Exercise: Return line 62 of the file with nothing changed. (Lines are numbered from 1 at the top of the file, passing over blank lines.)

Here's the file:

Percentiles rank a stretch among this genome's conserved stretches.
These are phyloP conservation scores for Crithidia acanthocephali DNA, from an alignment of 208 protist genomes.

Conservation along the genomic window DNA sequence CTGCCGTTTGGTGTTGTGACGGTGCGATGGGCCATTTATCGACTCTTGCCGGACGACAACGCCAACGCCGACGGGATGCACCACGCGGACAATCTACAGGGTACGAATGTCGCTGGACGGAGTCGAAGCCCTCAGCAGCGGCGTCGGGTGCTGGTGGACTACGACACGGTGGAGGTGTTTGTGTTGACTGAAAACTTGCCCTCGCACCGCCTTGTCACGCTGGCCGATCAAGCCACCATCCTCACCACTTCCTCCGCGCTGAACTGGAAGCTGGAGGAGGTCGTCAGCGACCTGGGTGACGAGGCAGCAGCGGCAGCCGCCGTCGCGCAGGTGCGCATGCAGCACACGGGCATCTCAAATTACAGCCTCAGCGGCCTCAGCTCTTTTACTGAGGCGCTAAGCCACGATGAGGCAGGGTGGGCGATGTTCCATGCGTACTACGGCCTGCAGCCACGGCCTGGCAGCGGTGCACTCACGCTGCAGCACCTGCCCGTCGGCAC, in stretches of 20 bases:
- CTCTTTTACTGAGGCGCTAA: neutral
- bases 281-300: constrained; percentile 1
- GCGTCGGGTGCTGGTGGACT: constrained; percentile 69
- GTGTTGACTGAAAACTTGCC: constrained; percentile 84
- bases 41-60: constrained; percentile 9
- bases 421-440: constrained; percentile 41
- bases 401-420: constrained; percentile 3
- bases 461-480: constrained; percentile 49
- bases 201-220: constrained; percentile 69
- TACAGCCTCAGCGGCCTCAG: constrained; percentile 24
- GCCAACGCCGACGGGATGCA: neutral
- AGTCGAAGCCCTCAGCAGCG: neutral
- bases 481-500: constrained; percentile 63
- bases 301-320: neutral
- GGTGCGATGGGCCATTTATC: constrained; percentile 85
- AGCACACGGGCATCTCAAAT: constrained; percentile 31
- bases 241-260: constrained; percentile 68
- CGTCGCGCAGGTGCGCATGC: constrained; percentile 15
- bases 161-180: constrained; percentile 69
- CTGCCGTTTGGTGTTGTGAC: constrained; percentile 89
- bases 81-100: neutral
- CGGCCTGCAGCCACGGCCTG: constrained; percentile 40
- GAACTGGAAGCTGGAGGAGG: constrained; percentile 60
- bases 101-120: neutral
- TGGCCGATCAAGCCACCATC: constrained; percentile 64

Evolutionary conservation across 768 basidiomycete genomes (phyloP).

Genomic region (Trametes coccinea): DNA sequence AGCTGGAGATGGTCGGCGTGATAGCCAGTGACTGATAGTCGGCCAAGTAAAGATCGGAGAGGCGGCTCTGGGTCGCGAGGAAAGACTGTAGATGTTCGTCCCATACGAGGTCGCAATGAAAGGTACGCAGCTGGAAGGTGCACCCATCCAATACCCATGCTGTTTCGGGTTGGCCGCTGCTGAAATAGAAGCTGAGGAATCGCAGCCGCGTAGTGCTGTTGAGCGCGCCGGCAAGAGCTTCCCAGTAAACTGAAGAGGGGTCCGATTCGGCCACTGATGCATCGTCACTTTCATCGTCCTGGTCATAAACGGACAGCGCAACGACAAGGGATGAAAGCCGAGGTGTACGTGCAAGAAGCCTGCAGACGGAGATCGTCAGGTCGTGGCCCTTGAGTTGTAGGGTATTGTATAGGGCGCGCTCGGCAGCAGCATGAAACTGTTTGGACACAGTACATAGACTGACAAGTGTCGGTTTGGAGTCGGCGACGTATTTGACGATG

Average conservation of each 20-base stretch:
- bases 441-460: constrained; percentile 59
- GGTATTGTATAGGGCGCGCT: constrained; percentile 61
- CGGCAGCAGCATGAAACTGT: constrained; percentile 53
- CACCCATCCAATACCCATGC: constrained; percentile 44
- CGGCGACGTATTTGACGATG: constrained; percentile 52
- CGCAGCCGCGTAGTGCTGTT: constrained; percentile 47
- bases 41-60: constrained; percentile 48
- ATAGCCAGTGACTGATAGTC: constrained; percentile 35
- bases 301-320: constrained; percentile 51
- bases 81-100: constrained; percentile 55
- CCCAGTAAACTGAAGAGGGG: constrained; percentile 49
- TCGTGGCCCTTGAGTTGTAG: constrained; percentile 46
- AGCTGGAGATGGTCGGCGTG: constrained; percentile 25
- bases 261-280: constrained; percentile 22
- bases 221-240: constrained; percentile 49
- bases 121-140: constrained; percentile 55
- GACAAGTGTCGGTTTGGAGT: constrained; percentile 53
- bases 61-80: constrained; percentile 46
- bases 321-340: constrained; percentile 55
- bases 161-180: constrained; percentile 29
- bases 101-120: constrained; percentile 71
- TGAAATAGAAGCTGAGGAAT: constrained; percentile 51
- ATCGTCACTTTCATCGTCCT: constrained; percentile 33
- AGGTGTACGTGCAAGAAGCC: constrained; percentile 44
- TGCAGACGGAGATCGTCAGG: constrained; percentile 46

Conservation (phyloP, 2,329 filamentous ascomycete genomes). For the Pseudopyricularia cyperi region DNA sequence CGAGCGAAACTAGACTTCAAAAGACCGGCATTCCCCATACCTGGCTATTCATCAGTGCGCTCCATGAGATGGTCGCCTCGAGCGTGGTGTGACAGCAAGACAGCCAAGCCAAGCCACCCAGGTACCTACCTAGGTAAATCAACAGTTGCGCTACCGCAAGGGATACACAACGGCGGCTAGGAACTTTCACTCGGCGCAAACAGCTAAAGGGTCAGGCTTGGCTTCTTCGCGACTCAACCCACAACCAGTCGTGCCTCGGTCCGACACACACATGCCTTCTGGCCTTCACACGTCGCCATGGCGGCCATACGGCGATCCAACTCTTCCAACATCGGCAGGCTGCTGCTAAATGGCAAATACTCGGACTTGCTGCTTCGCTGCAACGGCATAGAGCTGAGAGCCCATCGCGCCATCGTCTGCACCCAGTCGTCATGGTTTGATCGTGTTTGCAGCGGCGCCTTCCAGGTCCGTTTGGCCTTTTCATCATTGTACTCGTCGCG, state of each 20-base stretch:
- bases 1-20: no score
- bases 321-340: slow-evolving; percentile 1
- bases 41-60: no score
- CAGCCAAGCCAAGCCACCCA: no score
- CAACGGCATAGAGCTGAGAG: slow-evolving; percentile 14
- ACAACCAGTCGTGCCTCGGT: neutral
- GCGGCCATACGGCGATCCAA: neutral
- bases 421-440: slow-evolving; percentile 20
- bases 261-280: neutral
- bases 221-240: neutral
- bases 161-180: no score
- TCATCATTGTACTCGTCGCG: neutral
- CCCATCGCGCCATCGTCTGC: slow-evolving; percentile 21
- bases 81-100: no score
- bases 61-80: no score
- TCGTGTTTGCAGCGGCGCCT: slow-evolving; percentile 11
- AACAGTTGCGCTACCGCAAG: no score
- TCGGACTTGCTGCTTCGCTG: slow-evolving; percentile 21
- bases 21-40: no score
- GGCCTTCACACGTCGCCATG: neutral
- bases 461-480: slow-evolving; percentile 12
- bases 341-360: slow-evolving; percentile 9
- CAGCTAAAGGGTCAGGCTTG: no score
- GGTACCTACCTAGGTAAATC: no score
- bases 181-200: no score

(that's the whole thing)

- CAACGGCATAGAGCTGAGAG: slow-evolving; percentile 14